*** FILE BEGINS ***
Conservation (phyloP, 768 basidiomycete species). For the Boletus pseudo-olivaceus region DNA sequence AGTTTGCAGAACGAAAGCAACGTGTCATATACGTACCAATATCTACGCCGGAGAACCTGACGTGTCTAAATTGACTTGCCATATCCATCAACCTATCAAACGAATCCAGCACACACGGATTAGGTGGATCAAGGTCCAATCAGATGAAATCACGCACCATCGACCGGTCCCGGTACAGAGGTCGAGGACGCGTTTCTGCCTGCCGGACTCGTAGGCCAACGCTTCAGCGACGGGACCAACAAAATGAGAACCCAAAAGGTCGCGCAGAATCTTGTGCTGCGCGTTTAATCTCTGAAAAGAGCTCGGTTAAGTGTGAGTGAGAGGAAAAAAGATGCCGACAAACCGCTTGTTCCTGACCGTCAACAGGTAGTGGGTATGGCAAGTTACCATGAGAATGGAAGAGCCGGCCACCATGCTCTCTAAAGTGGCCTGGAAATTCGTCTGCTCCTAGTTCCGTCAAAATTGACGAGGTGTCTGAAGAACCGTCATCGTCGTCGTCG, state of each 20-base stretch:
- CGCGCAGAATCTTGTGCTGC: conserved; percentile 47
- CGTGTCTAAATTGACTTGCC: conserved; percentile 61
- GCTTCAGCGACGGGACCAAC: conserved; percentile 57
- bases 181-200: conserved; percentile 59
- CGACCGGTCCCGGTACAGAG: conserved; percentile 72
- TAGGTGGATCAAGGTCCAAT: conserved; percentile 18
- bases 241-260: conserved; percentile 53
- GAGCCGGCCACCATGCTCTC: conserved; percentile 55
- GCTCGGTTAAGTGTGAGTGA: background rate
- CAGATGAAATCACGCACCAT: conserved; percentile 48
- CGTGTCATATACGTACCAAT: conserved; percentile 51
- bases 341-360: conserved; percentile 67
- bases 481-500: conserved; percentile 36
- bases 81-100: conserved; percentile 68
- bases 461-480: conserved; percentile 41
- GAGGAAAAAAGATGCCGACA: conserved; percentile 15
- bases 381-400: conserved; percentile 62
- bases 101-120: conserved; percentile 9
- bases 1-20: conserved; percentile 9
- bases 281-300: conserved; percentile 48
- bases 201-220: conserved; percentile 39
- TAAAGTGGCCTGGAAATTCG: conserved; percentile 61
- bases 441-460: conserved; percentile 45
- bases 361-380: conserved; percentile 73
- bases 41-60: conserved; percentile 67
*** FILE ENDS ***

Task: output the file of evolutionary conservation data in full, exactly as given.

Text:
Conservation (phyloP, 768 basidiomycete species). For the Boletus pseudo-olivaceus region DNA sequence AGTTTGCAGAACGAAAGCAACGTGTCATATACGTACCAATATCTACGCCGGAGAACCTGACGTGTCTAAATTGACTTGCCATATCCATCAACCTATCAAACGAATCCAGCACACACGGATTAGGTGGATCAAGGTCCAATCAGATGAAATCACGCACCATCGACCGGTCCCGGTACAGAGGTCGAGGACGCGTTTCTGCCTGCCGGACTCGTAGGCCAACGCTTCAGCGACGGGACCAACAAAATGAGAACCCAAAAGGTCGCGCAGAATCTTGTGCTGCGCGTTTAATCTCTGAAAAGAGCTCGGTTAAGTGTGAGTGAGAGGAAAAAAGATGCCGACAAACCGCTTGTTCCTGACCGTCAACAGGTAGTGGGTATGGCAAGTTACCATGAGAATGGAAGAGCCGGCCACCATGCTCTCTAAAGTGGCCTGGAAATTCGTCTGCTCCTAGTTCCGTCAAAATTGACGAGGTGTCTGAAGAACCGTCATCGTCGTCGTCG, state of each 20-base stretch:
- CGCGCAGAATCTTGTGCTGC: conserved; percentile 47
- CGTGTCTAAATTGACTTGCC: conserved; percentile 61
- GCTTCAGCGACGGGACCAAC: conserved; percentile 57
- bases 181-200: conserved; percentile 59
- CGACCGGTCCCGGTACAGAG: conserved; percentile 72
- TAGGTGGATCAAGGTCCAAT: conserved; percentile 18
- bases 241-260: conserved; percentile 53
- GAGCCGGCCACCATGCTCTC: conserved; percentile 55
- GCTCGGTTAAGTGTGAGTGA: background rate
- CAGATGAAATCACGCACCAT: conserved; percentile 48
- CGTGTCATATACGTACCAAT: conserved; percentile 51
- bases 341-360: conserved; percentile 67
- bases 481-500: conserved; percentile 36
- bases 81-100: conserved; percentile 68
- bases 461-480: conserved; percentile 41
- GAGGAAAAAAGATGCCGACA: conserved; percentile 15
- bases 381-400: conserved; percentile 62
- bases 101-120: conserved; percentile 9
- bases 1-20: conserved; percentile 9
- bases 281-300: conserved; percentile 48
- bases 201-220: conserved; percentile 39
- TAAAGTGGCCTGGAAATTCG: conserved; percentile 61
- bases 441-460: conserved; percentile 45
- bases 361-380: conserved; percentile 73
- bases 41-60: conserved; percentile 67